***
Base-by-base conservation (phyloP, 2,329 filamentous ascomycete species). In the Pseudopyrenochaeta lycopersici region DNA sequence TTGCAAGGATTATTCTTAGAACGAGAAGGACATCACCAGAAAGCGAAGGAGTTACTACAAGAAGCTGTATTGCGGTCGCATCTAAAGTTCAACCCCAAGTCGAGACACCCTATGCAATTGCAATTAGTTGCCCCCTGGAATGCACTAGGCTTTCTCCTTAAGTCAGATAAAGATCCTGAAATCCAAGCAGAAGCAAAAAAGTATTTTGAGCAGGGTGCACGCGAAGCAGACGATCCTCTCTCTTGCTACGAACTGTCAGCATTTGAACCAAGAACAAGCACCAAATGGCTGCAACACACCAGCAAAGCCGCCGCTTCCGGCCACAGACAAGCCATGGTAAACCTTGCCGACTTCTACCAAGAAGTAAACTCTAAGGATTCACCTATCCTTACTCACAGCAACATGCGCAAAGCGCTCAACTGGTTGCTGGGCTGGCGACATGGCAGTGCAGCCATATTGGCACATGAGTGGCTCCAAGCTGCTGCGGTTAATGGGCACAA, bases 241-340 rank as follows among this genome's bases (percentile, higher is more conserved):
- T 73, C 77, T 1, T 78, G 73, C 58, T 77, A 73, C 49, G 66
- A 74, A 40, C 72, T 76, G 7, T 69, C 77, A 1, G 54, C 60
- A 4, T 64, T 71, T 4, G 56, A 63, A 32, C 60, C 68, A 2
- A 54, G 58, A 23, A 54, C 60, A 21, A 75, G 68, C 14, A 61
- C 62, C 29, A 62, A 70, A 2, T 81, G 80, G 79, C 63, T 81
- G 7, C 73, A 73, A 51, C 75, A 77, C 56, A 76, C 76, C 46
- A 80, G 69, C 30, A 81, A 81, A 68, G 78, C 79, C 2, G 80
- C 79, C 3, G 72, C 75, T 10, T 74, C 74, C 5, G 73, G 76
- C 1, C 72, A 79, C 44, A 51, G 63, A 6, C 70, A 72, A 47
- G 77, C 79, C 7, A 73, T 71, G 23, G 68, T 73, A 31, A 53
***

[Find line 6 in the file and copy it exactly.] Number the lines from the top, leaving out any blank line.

- C 62, C 29, A 62, A 70, A 2, T 81, G 80, G 79, C 63, T 81